|CAVENG, ROCCO - 1935-70-00
|VREELAND, RUSSELL - WEST CHESTER UNIVERSITY
Submitted to: Journal of Chromatography
Publication Type: Peer Reviewed Journal
Publication Acceptance Date: 11/19/2002
Publication Date: 5/20/2003
Citation: GEHRING, A.G., BAILEY, D.G., CAVENG, R.F., VREELAND, R.H. A RAPID METHOD FOR THE ESTIMATION OF BILE SALTS IN COMPLEX TANNING BRINES BY RPHPLC. JOURNAL OF LIQUID CHROMATOGRAPHY & RELATED TECHNOLOGIES. 2003. VOL. 26, NO. 7, p. 1041-1050.
Interpretive Summary: Cowhides that are used to make leather are customarily preserved with salt (in large vats of brine solution) in order to prevent decomposition of the hides by bacteria and other microorganisms. Such preservation is required for the short-term storage of hides prior to processing in a tannery. However, this method of preservation is not effective if there is a particular species of "salt-loving" bacteria present. This microorganism can survive in high amounts of salt and, under certain conditions, subsequently damage hides. Hence, poor quality, and therefore low value leather is obtained from those hides. We are testing the effectiveness of a particular chemical, a safe by-product of the meat packing industry, that prevents the growth of these salt-loving bacteria in the brine. Since some of the chemical remains on hides removed from the brine vats, it is desirable to monitor the depletion of this chemical from the brine so that more may be added when necessary in order to achieve an effectively optima amount. In response to this need, we have developed a relatively simple and quick method using high pressure liquid chromatography that remarkably measures the amount of this chemical in brine solutions that are highly contaminated with substances (bacteria, blood, dirt, fats, hair, manure, urine) normally associated with cowhides. The intent of our research is to provide the US industry with a means to prevent this damage and to achieve superior hide preservation.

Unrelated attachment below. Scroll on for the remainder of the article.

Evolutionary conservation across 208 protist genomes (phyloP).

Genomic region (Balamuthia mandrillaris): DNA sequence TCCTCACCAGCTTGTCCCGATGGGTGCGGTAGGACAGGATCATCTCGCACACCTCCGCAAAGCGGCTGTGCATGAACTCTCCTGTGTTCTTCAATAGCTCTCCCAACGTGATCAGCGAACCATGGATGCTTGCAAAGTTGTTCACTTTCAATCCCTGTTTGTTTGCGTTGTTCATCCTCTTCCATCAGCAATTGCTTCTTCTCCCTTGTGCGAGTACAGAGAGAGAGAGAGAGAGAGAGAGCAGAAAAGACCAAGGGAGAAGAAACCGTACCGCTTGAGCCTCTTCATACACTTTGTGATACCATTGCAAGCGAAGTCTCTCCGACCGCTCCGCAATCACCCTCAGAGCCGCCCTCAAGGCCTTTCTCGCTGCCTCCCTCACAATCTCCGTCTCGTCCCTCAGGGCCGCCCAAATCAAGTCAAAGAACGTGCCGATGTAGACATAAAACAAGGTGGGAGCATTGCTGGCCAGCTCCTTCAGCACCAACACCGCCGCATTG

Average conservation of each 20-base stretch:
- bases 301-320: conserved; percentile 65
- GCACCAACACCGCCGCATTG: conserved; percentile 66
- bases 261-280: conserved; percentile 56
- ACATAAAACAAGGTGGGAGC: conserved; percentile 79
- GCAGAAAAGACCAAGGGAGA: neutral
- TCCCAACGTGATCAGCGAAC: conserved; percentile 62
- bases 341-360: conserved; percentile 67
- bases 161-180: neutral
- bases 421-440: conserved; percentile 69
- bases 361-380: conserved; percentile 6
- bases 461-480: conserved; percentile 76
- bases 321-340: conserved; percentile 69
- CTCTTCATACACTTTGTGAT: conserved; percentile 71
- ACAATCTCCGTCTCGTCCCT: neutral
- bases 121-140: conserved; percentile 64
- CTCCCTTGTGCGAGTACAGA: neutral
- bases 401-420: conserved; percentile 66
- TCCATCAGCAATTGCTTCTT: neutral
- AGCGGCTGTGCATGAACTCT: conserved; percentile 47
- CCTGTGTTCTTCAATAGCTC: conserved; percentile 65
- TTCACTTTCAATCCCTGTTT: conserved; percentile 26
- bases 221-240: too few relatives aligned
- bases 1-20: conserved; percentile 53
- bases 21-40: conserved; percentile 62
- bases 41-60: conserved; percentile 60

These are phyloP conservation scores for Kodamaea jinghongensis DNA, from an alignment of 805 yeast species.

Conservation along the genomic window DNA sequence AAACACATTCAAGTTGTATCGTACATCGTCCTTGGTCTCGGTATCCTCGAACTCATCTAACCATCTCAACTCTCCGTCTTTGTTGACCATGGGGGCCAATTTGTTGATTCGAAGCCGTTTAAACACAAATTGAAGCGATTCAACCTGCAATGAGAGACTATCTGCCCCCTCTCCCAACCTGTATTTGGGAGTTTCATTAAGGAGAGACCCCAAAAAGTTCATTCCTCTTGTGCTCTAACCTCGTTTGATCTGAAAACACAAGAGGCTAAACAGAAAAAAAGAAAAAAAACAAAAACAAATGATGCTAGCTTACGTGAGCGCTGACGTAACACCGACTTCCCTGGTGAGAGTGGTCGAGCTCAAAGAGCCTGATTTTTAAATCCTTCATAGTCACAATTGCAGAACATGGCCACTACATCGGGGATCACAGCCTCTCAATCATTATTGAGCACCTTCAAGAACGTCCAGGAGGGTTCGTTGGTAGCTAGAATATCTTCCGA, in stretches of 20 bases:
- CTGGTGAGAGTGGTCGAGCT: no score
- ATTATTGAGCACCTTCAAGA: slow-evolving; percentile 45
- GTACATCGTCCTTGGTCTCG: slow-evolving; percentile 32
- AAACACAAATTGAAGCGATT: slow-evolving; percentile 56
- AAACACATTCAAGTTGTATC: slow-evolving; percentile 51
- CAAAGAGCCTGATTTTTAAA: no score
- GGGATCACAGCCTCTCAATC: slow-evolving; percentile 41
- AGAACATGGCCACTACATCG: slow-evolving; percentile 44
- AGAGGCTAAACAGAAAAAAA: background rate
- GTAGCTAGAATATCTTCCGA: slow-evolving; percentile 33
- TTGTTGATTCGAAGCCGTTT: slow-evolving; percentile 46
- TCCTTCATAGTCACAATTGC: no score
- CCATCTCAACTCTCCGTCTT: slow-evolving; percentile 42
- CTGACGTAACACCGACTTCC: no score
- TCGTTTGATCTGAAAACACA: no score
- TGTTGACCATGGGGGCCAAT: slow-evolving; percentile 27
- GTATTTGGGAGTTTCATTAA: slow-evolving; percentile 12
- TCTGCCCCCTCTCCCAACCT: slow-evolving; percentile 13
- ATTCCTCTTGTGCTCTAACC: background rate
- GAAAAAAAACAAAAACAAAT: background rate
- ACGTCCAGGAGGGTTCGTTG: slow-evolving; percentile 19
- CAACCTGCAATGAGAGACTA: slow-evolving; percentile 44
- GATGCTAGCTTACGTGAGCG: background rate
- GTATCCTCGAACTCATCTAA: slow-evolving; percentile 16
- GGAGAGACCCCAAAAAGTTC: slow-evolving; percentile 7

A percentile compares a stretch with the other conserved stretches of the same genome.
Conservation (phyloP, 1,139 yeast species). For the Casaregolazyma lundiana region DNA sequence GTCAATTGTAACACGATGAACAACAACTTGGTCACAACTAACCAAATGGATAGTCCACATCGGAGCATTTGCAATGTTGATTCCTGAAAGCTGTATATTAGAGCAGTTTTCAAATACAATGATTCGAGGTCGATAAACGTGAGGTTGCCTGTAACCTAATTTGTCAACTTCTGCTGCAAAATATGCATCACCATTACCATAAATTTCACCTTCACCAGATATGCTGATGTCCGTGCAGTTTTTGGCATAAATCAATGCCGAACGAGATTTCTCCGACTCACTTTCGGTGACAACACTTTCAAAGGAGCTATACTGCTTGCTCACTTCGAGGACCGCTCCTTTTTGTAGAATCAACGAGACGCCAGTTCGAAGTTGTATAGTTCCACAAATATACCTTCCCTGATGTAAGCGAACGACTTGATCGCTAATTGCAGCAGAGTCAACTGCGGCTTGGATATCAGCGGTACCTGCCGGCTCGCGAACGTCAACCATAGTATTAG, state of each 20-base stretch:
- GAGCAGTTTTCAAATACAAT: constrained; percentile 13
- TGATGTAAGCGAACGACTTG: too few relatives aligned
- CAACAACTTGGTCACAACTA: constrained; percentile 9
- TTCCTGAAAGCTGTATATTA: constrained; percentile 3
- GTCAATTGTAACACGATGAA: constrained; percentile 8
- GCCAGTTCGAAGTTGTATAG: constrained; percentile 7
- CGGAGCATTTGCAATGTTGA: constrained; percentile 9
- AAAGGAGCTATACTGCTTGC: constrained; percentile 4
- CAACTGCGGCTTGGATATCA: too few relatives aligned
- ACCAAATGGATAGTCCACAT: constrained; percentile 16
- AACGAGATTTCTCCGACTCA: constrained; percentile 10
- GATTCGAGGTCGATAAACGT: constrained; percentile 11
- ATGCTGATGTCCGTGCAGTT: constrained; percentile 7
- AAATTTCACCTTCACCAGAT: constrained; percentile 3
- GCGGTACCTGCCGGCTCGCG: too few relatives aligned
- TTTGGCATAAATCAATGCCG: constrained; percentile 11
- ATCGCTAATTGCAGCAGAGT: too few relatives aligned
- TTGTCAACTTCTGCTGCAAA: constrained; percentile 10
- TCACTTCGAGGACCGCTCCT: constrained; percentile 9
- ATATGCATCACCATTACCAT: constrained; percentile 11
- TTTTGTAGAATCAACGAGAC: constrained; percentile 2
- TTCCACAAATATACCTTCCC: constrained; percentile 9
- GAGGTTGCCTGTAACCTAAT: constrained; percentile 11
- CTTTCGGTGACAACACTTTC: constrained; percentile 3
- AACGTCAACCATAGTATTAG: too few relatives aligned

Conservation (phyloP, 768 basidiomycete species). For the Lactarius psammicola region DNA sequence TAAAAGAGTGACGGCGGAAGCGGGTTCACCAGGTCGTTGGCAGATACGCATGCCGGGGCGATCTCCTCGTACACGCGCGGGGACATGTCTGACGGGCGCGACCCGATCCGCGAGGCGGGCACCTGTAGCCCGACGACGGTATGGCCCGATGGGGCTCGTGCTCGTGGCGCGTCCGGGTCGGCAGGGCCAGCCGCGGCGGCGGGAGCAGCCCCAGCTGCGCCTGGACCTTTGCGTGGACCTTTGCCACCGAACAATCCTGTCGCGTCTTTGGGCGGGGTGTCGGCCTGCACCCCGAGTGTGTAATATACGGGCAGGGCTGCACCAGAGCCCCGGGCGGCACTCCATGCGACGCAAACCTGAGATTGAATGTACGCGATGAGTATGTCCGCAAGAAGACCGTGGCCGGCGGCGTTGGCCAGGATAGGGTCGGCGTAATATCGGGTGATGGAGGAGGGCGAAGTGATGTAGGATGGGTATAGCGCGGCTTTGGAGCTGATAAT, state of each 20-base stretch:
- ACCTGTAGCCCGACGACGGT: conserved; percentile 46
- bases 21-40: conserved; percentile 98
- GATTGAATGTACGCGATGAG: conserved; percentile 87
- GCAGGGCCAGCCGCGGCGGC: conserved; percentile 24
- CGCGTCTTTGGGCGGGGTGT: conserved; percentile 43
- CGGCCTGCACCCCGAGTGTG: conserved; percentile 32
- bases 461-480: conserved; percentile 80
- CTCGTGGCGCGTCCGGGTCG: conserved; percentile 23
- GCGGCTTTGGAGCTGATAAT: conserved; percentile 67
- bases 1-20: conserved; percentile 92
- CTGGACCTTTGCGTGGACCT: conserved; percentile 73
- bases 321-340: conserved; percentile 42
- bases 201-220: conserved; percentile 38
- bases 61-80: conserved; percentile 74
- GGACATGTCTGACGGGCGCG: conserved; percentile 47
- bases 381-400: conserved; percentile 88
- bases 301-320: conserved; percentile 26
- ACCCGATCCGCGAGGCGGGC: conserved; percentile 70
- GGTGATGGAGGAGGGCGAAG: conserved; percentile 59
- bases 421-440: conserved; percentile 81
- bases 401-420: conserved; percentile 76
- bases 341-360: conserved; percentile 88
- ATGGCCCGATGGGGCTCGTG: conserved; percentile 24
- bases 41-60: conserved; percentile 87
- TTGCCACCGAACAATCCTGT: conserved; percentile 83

Technical Abstract: To preserve bovine hides until they are processed into leather, they are often cured in large raceways of saturated brine. This process prevents the growth of most microorganisms, but under some conditions, these hides are still susceptible to decomposition by halophilic archaebacteria. Low amounts of porcine bile added to the brine used for curing, have exhibited control of growth of these primitive microorganisms. Reversed-phase high pressure liquid chromatography has been applied to monitor bile concentration in saturated brine mixtures containing contaminants associated with animal hides (bacteria, blood, dirt, fats, hair, manure, urine, etc.). With minimal sample preparation, this method can be used by either the hide curing, packing, or tanning industry to assess the need to charge brine solutions with additional porcine bile during the continuous process of hide addition and removal. Calibration curves of porcine bile added to highly contaminated raceway brine have demonstrated linearity of detection between 25-340 ppm bile. The method of standard addition was used to identify and quantify a porcine bile component, glycochenodeoxycholic acid. HPLC was also used to determine the relative solubility of porcine versus bovine bile in solutions of varying salt concentration.